For NTU’s smart edge for wireless VR streaming, as shown in Fig. 2, the virtualization environment of the application server is built by Kubernetes and KuberVirt so that we can allocate any number of virtual machines (VMs)/Containers according to the application needs. Kubernetes is an open-source system for automating deployment, scaling, and management of containerized applications, and KubeVirt is the Kubernetes extension that allows the running of traditional VM workloads natively side by side with Container workloads. We have also developed a multi-player VR game based on Unity, which is a real-time 3D development platform. The unity server is installed in one VM, and a unity client and its associated VR engine are installed in the other. The VR engine is implemented via ALVR in which 3D image rendering is performed and then the content of the VR game is streamed to an Oculus Quest headset. Note that if there are two wireless VR players, we need to have two VMs, each of which contains a unity client and a VR engine, to serve each wireless VR player separately.
Figure 2. NTU smart edge for wireless VR services
We show the result of two wireless VR players dancing together in the same physical space and interacting with each other in the same virtual space. Fig. 3a and Fig. 3b show the field of view (FoV) generated by local rendering and edge rendering, respectively. For local rendering, some part of the FoV will be a black screen when the wireless VR player is quickly turning his/her head due to having limited computing power in the headset. For edge rendering, the view is very smooth as the wireless VR player turns his/her head.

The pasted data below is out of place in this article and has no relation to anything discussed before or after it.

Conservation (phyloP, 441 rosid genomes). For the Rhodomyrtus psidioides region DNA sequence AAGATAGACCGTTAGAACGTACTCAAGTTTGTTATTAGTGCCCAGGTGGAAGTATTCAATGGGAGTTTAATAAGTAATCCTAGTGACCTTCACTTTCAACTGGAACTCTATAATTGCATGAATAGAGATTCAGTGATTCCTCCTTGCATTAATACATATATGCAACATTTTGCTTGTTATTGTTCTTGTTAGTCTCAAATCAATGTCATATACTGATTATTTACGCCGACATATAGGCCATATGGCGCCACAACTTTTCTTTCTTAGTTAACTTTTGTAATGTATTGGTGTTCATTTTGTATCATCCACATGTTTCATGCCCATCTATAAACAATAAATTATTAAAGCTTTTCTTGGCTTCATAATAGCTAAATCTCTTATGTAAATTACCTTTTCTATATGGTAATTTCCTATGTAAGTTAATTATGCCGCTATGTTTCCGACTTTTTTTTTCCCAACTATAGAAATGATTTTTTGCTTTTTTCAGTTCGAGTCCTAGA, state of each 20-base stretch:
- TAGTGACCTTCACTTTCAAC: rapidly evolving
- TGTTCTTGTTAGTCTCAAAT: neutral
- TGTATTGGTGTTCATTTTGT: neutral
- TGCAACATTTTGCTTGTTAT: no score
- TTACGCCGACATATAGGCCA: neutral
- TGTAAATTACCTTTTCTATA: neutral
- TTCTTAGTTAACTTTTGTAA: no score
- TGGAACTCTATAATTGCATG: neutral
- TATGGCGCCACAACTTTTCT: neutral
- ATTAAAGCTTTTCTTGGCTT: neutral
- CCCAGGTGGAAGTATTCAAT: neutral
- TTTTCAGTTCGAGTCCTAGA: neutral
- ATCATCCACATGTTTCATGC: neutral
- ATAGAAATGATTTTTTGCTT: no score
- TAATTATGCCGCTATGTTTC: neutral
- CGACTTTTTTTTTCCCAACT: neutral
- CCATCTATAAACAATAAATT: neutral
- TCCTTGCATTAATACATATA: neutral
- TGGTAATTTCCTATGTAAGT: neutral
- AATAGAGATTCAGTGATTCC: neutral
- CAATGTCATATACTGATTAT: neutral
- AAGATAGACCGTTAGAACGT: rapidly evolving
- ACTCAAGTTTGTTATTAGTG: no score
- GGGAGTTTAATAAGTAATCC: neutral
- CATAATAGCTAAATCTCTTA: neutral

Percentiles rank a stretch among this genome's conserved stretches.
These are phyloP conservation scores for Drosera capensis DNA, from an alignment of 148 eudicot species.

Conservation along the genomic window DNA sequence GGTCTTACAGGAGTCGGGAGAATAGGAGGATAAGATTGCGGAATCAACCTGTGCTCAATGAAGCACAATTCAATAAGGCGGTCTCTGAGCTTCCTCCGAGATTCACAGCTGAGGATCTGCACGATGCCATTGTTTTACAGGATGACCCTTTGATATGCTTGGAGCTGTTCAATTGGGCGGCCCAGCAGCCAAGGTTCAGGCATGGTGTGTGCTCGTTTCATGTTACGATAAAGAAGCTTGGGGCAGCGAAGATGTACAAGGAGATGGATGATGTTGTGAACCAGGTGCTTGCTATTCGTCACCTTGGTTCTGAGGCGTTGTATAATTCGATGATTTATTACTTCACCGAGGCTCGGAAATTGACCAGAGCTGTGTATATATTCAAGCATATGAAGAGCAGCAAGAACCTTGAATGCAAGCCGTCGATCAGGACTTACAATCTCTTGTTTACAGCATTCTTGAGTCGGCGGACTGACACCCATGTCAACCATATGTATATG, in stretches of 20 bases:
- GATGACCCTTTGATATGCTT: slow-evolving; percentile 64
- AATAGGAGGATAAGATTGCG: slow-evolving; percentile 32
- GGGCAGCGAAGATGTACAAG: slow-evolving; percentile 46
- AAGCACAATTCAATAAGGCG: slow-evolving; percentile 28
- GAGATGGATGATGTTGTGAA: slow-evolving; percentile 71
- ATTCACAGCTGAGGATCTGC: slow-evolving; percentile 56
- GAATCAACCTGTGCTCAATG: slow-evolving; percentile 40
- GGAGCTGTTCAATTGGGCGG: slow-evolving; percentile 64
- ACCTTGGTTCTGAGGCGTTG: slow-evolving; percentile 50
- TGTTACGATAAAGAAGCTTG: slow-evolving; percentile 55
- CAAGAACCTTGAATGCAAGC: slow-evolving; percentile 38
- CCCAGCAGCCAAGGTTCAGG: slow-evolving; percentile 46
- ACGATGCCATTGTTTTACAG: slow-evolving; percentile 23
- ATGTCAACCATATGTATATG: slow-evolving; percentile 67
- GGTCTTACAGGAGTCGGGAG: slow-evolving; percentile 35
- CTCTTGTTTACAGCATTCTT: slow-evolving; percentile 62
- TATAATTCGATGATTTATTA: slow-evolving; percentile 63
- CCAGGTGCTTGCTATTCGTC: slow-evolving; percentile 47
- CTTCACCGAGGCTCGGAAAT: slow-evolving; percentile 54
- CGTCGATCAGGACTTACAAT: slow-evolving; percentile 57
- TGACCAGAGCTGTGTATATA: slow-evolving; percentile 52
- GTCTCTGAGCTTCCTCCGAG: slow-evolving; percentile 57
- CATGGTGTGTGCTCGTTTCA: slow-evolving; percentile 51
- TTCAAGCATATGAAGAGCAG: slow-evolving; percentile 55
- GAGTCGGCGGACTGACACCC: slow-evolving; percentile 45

Figure 3. Performance comparison of different approaches for wireless VR
In this work, we demonstrate a simple multi-player VR dancing game scenario in which two wireless VR players are interacting with each other in the virtual space over NTU’s 5G smart edge for VR streaming. We compare the FoV generated by local rendering and edge rendering when the players are quickly turning their heads. The results show that edge rendering can achieve much better performance and save more of the wireless VR headset’s energy as compared with local rendering. This is only the first step toward VR smart edge in NTU’s 5G MEC testbed. We are currently developing more advanced features for wireless VR, including virtual resource allocation at the smart edge, proactive prediction and caching for VR frames, viewing synchronization for clients at different locations, object sharing in transmissions, and cybersickness reduction for wireless VR players. We will report our results in the future.